Marin and the
Governor Brown’s request only adds
costs to a futile endeavor. BY JIM WOOD
By state law, San Quentin
is the only prison in
California where executions
can take place.
“cruel and unusual punishment,” therefore
unconstitutional, and executions in California
ceased. But five years later, after the court had
partially reversed itself, voters approved Prop.
17 and capital punishment in California was
reintroduced. Between then and now, 13 con-
demned murderers have been executed, while
56 have died of old age or suicide.
In 1994, lethal injection replaced lethal gas
as San Quentin’s standard method of execu-
tion, and in 1996, William Bonin was the first
in California to die that way, followed by 10
more men over the next decade. In 2006, a U. S.
District Court judge halted a lethal injection
over concerns that improper application of the
three-drug protocol would amount to cruel
and unusual punishment by causing intense
pain. As a result, by court order only licensed
medical professionals were legally permitted to
perform executions — but the state was unable
to find doctors willing to do them. So a de facto
moratorium on capital punishment has been in
effect in California for the past nine years.
It should also be noted that the three drugs
in question are no longer sufficiently available
in the United States because the manufactur-
ers refuse to supply them for the killing of
humans. Consequently, California has turned to
a British source for an adequate supply of one of
the drugs, sodium thiopental, according to the
Death Penalty Information Center, a nationwide
database. However, in the current scenario our
state would essentially need to adopt a one-drug
procedure for executions. Three years ago,
Governor Brown called for such a change, but
the method cannot be implemented until tests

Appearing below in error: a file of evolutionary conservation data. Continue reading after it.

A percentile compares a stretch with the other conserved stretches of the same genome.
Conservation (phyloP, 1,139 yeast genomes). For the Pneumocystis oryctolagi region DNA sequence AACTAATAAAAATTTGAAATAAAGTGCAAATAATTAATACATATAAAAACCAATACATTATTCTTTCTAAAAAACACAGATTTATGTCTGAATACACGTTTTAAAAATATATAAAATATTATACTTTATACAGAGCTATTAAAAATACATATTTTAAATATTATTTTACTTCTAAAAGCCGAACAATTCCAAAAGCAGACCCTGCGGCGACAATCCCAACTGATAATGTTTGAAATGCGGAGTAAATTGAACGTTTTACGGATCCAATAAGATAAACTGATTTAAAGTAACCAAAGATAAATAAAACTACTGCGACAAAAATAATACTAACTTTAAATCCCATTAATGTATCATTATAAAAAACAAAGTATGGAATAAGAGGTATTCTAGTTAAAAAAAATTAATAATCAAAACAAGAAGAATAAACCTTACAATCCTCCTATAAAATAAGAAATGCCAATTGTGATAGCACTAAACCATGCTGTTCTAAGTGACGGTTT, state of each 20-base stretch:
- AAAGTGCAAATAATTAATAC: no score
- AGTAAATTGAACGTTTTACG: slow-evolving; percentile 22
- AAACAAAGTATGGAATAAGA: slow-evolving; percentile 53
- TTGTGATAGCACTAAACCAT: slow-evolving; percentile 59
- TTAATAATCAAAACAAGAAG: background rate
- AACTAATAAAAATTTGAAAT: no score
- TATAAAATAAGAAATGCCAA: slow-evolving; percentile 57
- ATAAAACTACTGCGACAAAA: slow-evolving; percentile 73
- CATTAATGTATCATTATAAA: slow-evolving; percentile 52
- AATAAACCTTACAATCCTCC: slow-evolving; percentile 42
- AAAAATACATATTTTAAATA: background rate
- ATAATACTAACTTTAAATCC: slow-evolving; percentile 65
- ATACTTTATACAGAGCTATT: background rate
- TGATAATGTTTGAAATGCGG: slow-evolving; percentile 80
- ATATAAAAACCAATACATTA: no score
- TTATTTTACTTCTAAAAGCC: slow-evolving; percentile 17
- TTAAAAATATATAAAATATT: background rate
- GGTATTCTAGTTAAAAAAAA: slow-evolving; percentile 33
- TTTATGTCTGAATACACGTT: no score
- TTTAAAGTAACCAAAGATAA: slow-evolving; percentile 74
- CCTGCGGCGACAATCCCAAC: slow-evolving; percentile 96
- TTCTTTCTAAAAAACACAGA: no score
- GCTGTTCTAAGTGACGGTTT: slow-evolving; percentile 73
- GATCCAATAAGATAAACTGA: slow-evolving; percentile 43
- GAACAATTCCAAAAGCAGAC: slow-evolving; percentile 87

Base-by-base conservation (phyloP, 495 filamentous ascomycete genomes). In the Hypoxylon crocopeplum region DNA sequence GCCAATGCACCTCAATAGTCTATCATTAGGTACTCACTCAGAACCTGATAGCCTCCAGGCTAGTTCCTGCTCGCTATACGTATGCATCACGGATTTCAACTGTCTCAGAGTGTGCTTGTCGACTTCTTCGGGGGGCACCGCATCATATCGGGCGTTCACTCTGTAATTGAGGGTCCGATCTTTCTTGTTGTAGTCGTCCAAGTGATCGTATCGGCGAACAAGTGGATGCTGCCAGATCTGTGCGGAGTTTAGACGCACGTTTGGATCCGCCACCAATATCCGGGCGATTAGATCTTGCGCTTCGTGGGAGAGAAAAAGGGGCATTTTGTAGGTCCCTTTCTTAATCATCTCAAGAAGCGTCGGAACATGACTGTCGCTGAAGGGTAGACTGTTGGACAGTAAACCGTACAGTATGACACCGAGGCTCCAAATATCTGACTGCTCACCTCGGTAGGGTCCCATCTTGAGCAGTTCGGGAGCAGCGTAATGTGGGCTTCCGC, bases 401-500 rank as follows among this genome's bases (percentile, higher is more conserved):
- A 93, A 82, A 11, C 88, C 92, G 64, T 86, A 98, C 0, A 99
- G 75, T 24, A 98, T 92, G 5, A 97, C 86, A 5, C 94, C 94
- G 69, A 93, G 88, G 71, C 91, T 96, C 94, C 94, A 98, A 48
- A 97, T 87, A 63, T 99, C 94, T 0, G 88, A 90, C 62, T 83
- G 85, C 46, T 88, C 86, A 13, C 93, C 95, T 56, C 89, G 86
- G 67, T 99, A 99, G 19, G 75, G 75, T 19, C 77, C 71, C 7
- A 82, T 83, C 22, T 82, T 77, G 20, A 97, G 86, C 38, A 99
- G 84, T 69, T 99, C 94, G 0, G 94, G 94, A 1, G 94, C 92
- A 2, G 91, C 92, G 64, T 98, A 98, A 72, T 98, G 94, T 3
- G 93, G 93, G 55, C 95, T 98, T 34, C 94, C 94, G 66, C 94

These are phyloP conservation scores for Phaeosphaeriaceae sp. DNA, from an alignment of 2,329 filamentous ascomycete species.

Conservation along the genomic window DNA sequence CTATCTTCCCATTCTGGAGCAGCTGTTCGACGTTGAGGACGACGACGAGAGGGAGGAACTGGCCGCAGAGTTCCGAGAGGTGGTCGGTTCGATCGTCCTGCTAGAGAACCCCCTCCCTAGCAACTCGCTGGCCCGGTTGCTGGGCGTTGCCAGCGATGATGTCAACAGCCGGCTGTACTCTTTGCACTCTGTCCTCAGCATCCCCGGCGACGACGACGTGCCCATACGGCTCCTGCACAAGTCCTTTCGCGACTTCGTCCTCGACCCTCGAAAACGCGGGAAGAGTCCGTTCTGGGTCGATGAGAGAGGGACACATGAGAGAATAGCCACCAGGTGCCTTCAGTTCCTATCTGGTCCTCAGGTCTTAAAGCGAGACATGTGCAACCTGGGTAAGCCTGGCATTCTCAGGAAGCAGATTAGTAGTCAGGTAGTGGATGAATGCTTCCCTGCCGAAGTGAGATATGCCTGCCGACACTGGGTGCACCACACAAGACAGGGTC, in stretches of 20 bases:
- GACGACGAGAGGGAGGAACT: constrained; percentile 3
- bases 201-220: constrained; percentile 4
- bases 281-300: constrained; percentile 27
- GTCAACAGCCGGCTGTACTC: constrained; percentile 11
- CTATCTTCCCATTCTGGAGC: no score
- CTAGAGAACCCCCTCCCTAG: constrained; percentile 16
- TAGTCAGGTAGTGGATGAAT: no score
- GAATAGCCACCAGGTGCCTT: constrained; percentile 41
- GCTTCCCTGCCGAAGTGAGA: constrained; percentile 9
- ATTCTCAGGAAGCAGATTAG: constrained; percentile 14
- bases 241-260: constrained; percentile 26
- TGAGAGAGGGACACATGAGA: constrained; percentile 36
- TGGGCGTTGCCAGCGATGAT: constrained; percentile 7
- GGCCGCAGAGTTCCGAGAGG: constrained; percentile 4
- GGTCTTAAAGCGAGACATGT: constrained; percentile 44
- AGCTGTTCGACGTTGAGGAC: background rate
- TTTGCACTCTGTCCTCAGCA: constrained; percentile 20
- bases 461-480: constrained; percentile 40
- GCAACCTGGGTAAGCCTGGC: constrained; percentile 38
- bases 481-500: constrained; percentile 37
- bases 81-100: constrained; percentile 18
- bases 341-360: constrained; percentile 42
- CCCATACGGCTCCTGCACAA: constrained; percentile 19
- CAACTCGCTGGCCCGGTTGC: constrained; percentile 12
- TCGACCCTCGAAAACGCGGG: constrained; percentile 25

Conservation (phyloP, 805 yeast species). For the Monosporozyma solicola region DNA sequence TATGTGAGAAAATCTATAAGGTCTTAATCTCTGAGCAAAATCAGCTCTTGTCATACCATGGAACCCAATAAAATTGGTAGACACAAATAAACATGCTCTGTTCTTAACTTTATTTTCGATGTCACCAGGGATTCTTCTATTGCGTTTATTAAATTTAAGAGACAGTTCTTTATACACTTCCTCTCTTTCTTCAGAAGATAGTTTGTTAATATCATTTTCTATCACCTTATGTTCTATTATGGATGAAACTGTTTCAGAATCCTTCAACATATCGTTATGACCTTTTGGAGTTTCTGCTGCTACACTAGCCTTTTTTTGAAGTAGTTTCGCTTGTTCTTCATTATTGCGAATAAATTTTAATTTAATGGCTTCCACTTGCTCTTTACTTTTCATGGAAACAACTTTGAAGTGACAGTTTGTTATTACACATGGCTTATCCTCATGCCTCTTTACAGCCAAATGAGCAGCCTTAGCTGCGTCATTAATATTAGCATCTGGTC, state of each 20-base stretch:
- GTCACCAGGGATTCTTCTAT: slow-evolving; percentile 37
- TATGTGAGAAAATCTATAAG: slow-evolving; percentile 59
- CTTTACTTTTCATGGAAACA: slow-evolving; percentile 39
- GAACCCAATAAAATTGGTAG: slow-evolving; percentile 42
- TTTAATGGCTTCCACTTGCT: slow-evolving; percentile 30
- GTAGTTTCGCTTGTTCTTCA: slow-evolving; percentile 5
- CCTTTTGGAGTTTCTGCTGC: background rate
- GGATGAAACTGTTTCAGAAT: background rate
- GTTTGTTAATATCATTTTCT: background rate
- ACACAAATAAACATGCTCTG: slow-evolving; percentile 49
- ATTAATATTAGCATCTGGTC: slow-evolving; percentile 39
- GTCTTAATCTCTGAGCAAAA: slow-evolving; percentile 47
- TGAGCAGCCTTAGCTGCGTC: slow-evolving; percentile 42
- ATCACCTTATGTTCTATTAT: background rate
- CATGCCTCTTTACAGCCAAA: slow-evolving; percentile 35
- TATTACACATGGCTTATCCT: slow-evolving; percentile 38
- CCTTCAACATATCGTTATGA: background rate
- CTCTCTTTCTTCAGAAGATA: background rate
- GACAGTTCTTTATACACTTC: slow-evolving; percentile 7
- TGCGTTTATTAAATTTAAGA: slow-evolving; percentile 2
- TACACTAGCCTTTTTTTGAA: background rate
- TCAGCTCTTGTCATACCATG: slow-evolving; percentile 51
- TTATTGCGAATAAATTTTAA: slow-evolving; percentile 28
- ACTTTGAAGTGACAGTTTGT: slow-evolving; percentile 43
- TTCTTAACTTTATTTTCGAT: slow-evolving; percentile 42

prove it is suitable for executing convicted mur-
derers without “excruciating pain.”
In 2011, a reputable study concluded that
since 1978, when California voters said yes to
capital punishment, the system has cost tax-
payers $4 billion, not including the governor’s
recent request for $3.2 million. Thus, capital
punishment is not only barbaric, it’s inher-
ently dysfunctional. That’s my point of view.
HERE’S A NE WS item relating to Marin County: Governor Jerry Brown is requesting $3.2 million to convert 97 existing cells to safely house death row
inmates at San Quentin State Prison. Yes, this
is an extension of San Quentin’s death row.
By state law, San Quentin is the only prison in
California where executions can take place and,
while its death row’s maximum capacity is 715,
currently there are 746 condemned murders
awaiting execution — with 20 more expected
to arrive every year for the foreseeable future.
Obviously, there’s a logjam. Regardless, in 2012,
Californians voted to retain the death penalty,
52 percent to 48 percent. Hopefully, the issue
will reappear on the 2016 ballot and this time
the death penalty can be repealed.
Briefly, here is the history of capital punishment in California: in the mid-1800s, firing
squads at a variety of locations would fatally
shoot convicted killers. But inaccurate riflemen
caused slow and painful deaths via loss of blood.
So death by hanging was adopted, and on March
3, 1893, at San Quentin, Jose Gabriel was hanged
for committing a murder. Theoretically, death
by hanging is quick and painless, provided the
convicted person’s neck is instantly snapped.
But if the noose is too short, death by strangulation is slow and painful, and if the rope is too
long, decapitation could result. So, in the 1920s,
the electric chair was introduced as a means of
killing convicted killers.
However, by the 1940s, that method had electrically set several condemned prisoners’ hair
and scalp on fire before they died. Therefore, gas
chambers using cyanide became the preferred
method of execution. And soon after World War
II, Sam Shockley and Edgar Thompson were
gassed to death at San Quentin.
In 1972, the U. S. Supreme Court ruled
that all state death penalties as imposed were
The vie ws and opinions expressed in this article are
those of the author and do not necessarily reflect the
policy or position of Marin Magazine and its staff.